A Story to be Inspired by…
This is my story about my ugly bathroom. I’m almost embarrassed to share it with you because I felt so helpless and my self-esteem plummeted because of my inexperience with home renovations. I remember asking myself "How come this has to be so difficult? I hate having to figure this out all by myself!, There must be a way to make this easier!"
In fact, my washroom got so bad I actually stopped inviting my friends over and would make up excuses whenever they wanted to visit and because of its unsightly appearance my social life really suffered. But that is all behind me now, I am so grateful I no longer harbor those self defeating emotions about what others thought of me and my home.
I feel almost compelled to tell my homely looking washroom story in order to lend a hand to those in a similar remodeling situation and help them overcome such self limiting beliefs. For those that don’t know me, they would be surprised to find out I was continually feeling embarrassed and guilty for living with a lavatory that was not only unattractive but it was also falling apart!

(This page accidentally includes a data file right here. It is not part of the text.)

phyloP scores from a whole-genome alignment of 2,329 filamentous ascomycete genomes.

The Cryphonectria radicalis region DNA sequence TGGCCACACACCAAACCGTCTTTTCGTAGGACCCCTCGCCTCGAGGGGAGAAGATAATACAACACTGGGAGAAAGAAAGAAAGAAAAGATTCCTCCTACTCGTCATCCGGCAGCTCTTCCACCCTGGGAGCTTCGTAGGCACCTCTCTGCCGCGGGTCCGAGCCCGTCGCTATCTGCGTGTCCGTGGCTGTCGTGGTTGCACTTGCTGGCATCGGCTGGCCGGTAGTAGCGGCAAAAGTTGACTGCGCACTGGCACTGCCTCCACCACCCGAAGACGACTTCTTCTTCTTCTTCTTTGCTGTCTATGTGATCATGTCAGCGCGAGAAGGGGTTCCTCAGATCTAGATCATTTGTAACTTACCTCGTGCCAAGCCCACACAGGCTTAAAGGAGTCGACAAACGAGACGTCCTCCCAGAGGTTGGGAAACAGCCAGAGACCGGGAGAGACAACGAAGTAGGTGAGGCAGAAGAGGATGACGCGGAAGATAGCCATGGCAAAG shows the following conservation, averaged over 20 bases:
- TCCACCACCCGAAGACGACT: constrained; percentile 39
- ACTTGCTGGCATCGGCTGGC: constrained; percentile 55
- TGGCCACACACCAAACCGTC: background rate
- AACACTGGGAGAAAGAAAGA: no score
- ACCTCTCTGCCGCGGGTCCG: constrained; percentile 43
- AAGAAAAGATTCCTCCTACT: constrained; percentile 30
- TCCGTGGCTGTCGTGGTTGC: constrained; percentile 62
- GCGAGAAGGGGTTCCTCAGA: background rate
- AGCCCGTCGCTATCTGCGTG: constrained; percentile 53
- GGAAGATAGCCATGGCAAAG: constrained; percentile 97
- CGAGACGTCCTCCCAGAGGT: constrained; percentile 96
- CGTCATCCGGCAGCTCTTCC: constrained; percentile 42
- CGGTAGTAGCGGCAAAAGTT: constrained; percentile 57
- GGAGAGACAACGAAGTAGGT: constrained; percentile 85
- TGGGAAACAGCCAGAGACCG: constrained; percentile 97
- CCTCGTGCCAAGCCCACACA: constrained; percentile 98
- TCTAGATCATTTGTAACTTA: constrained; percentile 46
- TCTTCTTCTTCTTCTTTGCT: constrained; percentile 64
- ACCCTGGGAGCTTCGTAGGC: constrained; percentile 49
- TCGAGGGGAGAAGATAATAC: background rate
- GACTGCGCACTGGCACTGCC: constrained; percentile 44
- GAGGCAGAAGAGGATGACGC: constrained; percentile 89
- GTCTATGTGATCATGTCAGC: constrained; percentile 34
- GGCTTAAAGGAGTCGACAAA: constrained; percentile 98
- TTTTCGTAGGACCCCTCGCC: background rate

I just want you to know I understand what you are going through because I too once silently suffered from remorse and self-doubt because I lived with a less than perfect bathing space. I am here to tell you that you don’t have to feel lost or worthless. There really is a light at the end of that remodeling tunnel.
All it takes is a little belief in yourself and a great resource dedicated to augmenting your bathing space to give you the information you need to put your lavatory back on the path of recovery. I had read somewhere that seventy-percent of all household accidents occurred in the bathing chamber and I personally did not want to become just another statistic.
Is Your "Ladies Room" an Accident Waiting to Happen?
We have all been there; that unpleasant churning feeling in the pit of your stomach before you even enter your homely looking bathing quarters. I had been putting off fixing up my lavatory for a very, very long time and now I was beginning to dread going in there because it was only getting worse with each passing day.
So I avoided using my “hideous” washroom as much as possible. When I was in there I would shun even looking around me or close the shower curtains so I wouldn’t have to see my flaking paint or mold and mildew in my shower stall. Yet in the back of my mind I knew if I did not attend to the present problems now, in the future the cost would be compounded if I waited too long. It was really an ominous and displeasing situation to be in. I actually felt kind of despicable for letting it go on for so long.
Later I learned just how dangerous it was to have black mold spores growing in my home and I was glad to have finally fixed up that potential “death trap/health hazard.” Back then, my philosophy was out of sight, out of mind; unfortunately “out of sight” did not mean that the problem ceased to exist.